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A pro dancer shares 1 simple workout change she made to build abs quickly

Gabby Landsverk   

A pro dancer shares 1 simple workout change she made to build abs quickly
  • Crunches can be a simple, effective workout for a stronger core, according to a pro dancer.
  • A common mistake with crunches is putting the hands behind the neck and pulling too much on the spine.

If crunches are causing a sore neck instead of stronger abs, you're doing them wrong, according to a professional dancer.

Madeline Collins, who danced full-time for the Walt Disney Company for years and brought her skills to the Miss America stage as a former contestant, said crunches are her go-to move for core workouts.

The movement is deceptively simple — just a tiny lift — but it's a key part of Collins' low-impact dance and barre workouts that help her maintain her grace and athleticism.

"It's all the mind's connection to the body. You're telling your brain to move a specific muscle. That is dance," she told Business Insider in an interview coordinated by the fitness company Pure Barre.

But most people don't know how to do crunches correctly, Collins said.

A common mistake with crunches is to put the hands behind the head, which causes strain on the neck instead of the intended tension on the core muscles. As a result, you can end up with back and neck pain without actually working your abs to build strength and muscle.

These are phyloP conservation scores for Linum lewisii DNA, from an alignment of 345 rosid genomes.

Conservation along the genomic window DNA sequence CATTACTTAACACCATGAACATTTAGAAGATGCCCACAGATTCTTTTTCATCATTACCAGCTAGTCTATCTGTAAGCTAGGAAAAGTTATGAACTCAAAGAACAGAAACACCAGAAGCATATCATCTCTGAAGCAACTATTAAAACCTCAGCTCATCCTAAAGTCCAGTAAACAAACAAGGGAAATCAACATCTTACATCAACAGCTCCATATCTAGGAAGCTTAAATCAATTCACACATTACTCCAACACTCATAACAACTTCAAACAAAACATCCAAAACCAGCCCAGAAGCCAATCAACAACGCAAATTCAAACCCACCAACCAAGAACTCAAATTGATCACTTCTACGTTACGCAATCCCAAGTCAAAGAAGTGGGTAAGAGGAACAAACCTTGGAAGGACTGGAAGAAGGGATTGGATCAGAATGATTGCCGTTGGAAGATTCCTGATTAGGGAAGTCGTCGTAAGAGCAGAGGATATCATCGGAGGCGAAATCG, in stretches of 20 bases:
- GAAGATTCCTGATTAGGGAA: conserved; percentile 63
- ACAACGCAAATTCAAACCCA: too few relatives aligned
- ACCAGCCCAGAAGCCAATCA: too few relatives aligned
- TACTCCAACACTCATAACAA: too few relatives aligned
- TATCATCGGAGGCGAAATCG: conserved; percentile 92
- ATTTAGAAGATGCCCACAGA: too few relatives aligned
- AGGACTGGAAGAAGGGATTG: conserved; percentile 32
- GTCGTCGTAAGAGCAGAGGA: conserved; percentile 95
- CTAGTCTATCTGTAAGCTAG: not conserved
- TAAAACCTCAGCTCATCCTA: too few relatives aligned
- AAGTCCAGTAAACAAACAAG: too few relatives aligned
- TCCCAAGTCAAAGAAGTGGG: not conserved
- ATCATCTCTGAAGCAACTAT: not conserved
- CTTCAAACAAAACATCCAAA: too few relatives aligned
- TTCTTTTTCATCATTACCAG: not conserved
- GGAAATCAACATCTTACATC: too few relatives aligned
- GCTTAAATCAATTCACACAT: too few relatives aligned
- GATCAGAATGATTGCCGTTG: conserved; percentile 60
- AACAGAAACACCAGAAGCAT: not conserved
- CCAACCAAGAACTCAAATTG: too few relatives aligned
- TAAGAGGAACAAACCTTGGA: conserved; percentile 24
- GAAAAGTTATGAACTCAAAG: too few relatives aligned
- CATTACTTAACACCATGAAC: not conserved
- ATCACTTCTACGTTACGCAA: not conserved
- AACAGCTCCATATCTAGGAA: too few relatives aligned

Collins said a simple fix she uses for better crunches is keeping her hands by her sides or even better, better, laying them gently on her stomach to feel the ab muscles engaging.

"If you're doing that, you should feel the burn, and if you feel that, you're doing it right," Collins said.

Core strength isn't just useful for dancing or a toned physique, she added. It's also essential for managing everyday tasks like carrying groceries or maintaining good posture, and working on a stable core can help you stay strong and healthy as you age.

"There are so many activities that we do in day-to-day life that involve core strength," Collins said. "We take for granted simple movements that we do every day."